From the October 2015 Conservationist
Photo: DEC photo
Tracking in the Mountains
Collaring moose in New York
By Joann Sandone Reed
I was starving by the time we pulled into the parking lot at the New York State Department of Environmental Conservation's (DEC) Ray Brook office. It was 6:00 a.m. on a cold January morning and I had skipped breakfast in deference to last minute preparations for what I hoped to be a long day of moose capturing and collaring in the Adirondack Mountains. Outfitted with a backpack full of warm clothes, food and freshly charged camera batteries, I was ready to document the initial phase in an unprecedented study of the status of moose in New York.
Moose, Alces alces, are the largest member of the deer family (Cervidae), and the largest land mammal found in New York. An impressive presence in the wild, bulls weigh from 600 to 1,200 pounds and stand up to six feet tall at the shoulder. Cows weigh from 500 to 800 pounds.
The moose capture team takes off.
(Photo: Dr. Nina Schoch)
Once native to New York and found mostly in the Adirondack Mountain region, moose were extirpated before 1900 due to unregulated hunting and loss of habitat. After a 100-year absence, moose were again spotted in the Adirondacks in the late 1970s. Researchers theorize these moose immigrated here from neighboring areas and shortly established the state's breeding population. A Wildlife Conservation Society genetic study showed the majority of New York's moose came from New England, most likely via Vermont. Many of them probably swam across Lake Champlain. Today, New York's moose population is estimated to be between 500 and 800 animals.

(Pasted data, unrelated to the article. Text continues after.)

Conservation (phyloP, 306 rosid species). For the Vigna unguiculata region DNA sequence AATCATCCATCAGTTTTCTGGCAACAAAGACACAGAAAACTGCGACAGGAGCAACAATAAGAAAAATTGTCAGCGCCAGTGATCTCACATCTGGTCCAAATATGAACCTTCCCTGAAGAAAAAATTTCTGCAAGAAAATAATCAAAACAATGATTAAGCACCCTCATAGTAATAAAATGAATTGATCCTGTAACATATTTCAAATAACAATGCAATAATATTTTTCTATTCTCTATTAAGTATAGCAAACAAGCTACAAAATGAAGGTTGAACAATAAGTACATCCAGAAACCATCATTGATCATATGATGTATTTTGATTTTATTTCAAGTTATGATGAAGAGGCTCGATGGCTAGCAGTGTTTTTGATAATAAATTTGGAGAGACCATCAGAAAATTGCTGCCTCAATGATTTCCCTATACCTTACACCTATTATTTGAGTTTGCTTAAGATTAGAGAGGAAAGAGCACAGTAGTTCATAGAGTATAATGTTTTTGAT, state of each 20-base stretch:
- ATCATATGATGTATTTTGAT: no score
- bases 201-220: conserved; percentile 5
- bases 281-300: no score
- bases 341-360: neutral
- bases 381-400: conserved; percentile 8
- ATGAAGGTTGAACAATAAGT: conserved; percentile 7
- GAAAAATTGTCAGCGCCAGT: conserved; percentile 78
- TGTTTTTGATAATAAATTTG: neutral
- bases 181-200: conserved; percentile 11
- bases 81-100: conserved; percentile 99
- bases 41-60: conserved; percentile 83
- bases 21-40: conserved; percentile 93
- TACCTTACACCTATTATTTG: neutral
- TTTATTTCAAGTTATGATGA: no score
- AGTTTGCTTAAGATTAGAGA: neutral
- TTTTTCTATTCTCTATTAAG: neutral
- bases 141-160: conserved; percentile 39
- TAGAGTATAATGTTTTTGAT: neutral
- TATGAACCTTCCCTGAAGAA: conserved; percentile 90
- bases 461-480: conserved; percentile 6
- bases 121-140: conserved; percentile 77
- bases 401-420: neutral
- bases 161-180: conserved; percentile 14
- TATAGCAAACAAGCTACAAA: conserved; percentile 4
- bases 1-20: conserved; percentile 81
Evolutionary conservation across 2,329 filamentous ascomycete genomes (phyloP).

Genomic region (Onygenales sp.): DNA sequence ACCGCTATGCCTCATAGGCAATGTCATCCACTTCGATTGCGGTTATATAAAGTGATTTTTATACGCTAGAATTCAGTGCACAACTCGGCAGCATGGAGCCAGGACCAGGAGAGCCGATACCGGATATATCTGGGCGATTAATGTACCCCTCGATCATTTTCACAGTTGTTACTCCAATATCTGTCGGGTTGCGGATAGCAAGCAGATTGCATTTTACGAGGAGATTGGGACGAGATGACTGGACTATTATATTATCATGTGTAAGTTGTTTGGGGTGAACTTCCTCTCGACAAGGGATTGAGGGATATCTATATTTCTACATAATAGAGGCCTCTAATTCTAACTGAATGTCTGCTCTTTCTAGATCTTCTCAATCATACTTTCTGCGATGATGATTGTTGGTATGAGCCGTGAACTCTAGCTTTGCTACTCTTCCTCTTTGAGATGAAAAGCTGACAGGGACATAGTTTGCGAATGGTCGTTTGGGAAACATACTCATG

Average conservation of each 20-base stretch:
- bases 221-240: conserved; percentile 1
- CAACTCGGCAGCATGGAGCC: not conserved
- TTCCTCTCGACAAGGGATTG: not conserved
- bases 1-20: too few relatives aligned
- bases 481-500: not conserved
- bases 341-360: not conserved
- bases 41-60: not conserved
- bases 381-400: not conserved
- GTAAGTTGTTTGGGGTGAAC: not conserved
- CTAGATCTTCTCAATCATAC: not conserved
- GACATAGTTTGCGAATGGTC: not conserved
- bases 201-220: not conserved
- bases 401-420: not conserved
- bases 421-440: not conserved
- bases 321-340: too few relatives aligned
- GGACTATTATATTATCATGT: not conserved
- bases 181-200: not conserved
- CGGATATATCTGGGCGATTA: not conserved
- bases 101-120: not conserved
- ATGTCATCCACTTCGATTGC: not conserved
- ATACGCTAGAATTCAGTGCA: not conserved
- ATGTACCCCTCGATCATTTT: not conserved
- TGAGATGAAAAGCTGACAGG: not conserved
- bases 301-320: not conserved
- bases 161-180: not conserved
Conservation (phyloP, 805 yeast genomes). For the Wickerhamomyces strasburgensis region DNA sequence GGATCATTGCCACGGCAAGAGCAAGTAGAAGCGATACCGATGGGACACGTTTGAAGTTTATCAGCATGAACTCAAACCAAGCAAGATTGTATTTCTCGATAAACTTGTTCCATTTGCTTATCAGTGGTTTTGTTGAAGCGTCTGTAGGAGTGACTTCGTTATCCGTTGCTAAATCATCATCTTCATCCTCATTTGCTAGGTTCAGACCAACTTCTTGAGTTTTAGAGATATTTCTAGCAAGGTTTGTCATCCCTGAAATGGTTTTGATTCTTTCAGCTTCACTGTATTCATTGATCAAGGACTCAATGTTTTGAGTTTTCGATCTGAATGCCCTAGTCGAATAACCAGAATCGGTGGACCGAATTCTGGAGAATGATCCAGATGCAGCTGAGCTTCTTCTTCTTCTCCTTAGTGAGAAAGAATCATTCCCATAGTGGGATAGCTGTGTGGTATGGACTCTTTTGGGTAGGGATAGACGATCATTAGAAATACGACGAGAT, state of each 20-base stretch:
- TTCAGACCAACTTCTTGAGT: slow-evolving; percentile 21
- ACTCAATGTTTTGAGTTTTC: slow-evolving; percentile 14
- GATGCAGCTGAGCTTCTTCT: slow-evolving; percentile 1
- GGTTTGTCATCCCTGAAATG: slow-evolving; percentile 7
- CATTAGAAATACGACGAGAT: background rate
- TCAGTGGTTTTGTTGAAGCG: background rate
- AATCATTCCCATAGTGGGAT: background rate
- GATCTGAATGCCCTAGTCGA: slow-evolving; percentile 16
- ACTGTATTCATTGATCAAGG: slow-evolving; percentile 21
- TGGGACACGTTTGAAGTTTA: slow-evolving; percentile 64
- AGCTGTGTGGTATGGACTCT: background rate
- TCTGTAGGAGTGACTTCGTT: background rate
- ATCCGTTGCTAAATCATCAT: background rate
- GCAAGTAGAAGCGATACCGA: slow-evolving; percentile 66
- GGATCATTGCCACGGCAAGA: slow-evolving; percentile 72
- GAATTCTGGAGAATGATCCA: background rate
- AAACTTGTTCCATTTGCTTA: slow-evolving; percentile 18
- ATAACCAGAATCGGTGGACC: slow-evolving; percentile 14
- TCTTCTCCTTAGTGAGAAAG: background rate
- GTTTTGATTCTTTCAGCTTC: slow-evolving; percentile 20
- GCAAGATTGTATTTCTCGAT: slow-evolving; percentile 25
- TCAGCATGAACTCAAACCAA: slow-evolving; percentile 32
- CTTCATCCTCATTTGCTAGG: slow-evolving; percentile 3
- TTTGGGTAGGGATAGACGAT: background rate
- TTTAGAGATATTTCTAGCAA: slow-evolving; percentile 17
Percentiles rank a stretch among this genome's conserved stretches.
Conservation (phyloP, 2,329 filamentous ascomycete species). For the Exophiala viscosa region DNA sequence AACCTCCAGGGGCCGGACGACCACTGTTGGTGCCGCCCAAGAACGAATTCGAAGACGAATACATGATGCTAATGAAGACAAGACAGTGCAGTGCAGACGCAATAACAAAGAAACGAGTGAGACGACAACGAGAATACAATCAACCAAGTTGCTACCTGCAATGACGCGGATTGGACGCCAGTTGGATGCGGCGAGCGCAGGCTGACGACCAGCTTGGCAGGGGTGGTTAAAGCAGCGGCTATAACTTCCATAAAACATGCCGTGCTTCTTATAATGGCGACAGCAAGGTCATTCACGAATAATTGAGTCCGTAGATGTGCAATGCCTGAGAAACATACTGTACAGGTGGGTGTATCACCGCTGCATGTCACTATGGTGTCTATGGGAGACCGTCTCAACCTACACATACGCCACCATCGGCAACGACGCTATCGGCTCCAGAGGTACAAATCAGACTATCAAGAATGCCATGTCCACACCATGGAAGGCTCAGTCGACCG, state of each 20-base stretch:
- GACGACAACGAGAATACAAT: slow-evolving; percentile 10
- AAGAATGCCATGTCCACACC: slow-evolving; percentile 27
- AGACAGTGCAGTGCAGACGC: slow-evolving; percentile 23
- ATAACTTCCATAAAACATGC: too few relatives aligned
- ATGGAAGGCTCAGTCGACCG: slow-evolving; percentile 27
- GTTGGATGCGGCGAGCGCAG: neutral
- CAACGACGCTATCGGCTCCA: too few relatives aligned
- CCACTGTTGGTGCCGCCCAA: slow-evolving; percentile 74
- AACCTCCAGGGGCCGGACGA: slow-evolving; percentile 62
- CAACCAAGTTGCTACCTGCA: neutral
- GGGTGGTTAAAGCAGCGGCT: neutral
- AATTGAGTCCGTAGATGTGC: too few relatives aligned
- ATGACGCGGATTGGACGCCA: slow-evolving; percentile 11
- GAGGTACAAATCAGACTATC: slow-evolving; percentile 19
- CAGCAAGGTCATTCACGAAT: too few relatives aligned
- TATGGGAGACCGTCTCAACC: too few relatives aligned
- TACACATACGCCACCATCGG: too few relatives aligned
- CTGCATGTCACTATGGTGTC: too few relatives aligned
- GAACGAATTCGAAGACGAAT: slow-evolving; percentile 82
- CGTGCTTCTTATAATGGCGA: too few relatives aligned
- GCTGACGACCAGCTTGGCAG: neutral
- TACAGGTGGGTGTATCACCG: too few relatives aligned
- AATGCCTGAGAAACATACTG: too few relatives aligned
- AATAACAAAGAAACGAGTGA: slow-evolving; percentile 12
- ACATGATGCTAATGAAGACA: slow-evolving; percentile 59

This day's collaring effort involved a professional crew of six specialists from Aero Tech, Inc., who are trained in live capture and collaring of large animals. The Aero Tech team uses a helicopter to locate and capture the moose. Based out of New Mexico, Aero Tech has live-captured thousands of large animals in support of conservation and management.